We do not recommend that you bring sheets, blankets, or pillows with you. They are too heavy and take up too much space in your luggage.  These items are also costly to ship in advance and can be easily purchased once you arrive in Brazil.  If you are going to be living with a host family, sheets, towels, and blankets will often be provided.


Toiletries are readily available throughout most of Brazil. If you are particular about brands, you may want to pack an appropriate supply of the articles you regularly use.  Many American brands, while more expensive, can be bought in Brazil, although Brazilian brands are of high quality and usually less expensive. Advil, though, is impossible to find in Brazil.  If you wear contact lenses, you may want to bring enough solution with you to last your entire stay as it is quite a bit more expensive in Brazil.  Suntan lotion and/or sunscreen may be quite expensive depending on the brand you choose.


If you are taking any prescription medication you should bring a full supply of what you will need with you on the plane together with all the appropriate prescriptions. Mailing medicines across international borders is extremely complex and often impossible. Prescription medicines should be left in the original containers, be accompanied by a doctor’s prescription, and be packed in your carry-on bags. Please also note that in the event that a prescription must be replaced in country you should have the generic name of your medication on the prescription, in addition to the U.S. ‘brand’ name.

If you are under a doctor’s care for a specific condition, you may want to bring a copy of your medical history with you or sign a release form with your doctor in case your medical history needs to be sent to a doctor in Brazil.

Electrical Appliances

Electrical current in Belo Horizonte and Niterói are the same of that in the US: 110 volts/60 cycles found in the United States. However, in Florianópolis it is 220 volts. Also, it is not unusual that both types of current are found. You should consider buying small appliances (bivolt, if you are going to Florianópolis), like blow dryers, in Brazil. You will need an adapter plug for any US-made electronics.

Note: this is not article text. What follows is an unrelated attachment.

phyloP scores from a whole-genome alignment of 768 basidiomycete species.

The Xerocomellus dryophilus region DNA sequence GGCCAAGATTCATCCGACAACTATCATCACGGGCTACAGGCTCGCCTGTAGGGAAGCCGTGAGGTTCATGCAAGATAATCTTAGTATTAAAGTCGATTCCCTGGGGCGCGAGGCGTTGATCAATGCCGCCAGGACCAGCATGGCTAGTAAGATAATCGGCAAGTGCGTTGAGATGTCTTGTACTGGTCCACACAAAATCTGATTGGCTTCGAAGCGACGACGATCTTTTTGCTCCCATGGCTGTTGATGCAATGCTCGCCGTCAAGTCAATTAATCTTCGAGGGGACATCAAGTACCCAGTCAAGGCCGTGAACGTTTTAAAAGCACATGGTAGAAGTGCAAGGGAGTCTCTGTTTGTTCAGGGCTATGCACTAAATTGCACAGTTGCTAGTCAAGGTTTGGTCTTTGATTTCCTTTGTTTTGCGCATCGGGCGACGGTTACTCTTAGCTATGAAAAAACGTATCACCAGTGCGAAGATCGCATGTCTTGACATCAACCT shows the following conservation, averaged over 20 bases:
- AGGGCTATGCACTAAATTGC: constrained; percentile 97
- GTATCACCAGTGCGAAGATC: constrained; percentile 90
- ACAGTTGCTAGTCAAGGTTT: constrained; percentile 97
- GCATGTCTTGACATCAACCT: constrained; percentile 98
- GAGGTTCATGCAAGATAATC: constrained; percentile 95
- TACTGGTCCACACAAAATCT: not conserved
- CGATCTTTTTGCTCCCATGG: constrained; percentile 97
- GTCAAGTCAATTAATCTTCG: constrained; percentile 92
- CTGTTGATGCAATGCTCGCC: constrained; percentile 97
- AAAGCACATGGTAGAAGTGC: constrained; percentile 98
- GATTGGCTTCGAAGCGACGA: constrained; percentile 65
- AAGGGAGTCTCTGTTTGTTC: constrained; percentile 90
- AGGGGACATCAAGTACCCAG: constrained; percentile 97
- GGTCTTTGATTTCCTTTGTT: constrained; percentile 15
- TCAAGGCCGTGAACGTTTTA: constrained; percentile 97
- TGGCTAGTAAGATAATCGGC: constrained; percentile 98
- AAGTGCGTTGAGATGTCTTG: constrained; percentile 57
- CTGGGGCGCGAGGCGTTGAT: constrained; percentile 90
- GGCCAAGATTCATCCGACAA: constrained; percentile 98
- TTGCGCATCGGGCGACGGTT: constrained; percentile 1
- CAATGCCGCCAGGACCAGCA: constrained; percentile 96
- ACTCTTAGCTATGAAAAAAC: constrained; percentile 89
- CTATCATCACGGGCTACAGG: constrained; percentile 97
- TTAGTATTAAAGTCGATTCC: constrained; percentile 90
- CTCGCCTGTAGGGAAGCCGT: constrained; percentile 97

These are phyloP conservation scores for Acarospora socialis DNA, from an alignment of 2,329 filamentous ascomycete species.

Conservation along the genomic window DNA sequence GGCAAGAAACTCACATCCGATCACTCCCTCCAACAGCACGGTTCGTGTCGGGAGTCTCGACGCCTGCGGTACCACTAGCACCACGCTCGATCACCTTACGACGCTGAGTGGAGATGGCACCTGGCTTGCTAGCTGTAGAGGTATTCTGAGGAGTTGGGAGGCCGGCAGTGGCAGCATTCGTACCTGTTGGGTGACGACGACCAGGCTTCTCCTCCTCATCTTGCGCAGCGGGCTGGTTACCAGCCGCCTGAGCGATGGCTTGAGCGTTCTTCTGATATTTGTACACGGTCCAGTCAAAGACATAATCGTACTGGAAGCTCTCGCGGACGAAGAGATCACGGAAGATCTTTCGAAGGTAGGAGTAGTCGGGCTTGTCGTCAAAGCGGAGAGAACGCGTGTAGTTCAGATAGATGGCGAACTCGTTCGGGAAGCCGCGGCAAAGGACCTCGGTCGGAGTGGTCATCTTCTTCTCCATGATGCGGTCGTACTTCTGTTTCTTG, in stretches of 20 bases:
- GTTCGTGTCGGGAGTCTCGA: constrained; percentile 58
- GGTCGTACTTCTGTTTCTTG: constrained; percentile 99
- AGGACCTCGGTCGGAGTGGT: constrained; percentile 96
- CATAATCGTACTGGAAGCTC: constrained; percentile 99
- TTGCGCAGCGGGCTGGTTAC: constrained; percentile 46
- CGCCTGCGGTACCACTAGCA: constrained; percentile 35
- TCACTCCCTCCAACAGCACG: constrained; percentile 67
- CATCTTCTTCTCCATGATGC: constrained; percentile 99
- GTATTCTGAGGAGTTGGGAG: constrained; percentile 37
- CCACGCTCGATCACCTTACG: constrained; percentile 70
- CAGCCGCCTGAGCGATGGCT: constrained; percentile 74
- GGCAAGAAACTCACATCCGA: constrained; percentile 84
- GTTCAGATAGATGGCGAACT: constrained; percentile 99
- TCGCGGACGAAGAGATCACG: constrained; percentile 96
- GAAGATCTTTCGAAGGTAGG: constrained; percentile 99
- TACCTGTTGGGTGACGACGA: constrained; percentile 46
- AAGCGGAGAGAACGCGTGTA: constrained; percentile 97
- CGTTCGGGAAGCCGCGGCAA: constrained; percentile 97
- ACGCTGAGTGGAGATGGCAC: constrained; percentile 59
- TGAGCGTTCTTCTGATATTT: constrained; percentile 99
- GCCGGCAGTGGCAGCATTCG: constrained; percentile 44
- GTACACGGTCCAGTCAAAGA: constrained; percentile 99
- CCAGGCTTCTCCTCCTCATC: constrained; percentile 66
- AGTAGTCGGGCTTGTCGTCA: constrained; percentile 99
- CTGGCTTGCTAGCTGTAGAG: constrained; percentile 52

If you enter Brazil with a laptop computer, you may be asked to sign a paper upon entry and register it.  If asked to register, you must show the computer upon leaving the country, even if you are just going to visit a neighboring country.  This is important to be aware of as it could be a headache.

You will be able to enter the country with your personal “used” laptop.  A customs official may ask you to show your passport and your student visa as proof of your intention to use it for study purposes and to take it with you when you return home. It is possible that customs will require you to leave a monetary deposit to guarantee that the laptop will leave the country with you at the end of your stay.

Please be aware that while many people in the cities carry their laptops around with them, you should be very careful as thieves target laptops especially. If you do not take your laptop, you will need to go to “lan houses” or “cyber-cafés,” because universities don’t always have enough computers available for student use.  Take a flash drive with you or save your items and documents to the cloud to avoid lugging your computer to print your papers. Nearly all host families will be equipped with wi-fi to facilitate your computing needs at home.


If you are planning to live with a host family you may wish to present them with a token gift. It is probably best to select something that has significance to you and is packable and light. Consider the following items:

  • Books – with lots of photos
  • CDs of current American music and your favorite artists
  • Small souvenirs of your home university and the U.S.: postcards, buttons, stickers, U.S. stamps, small handicrafts, coffee cups
  • Items representative of where you are from (i.e. Vermont maple syrup).

DON’T FORGET PHOTOS!  Your local friends will be interested in where you come from: your family, town, friends, and school. Take pictures that help explain parts of your life in the U.S. These are great conversation starters when you don’t have much in common with someone.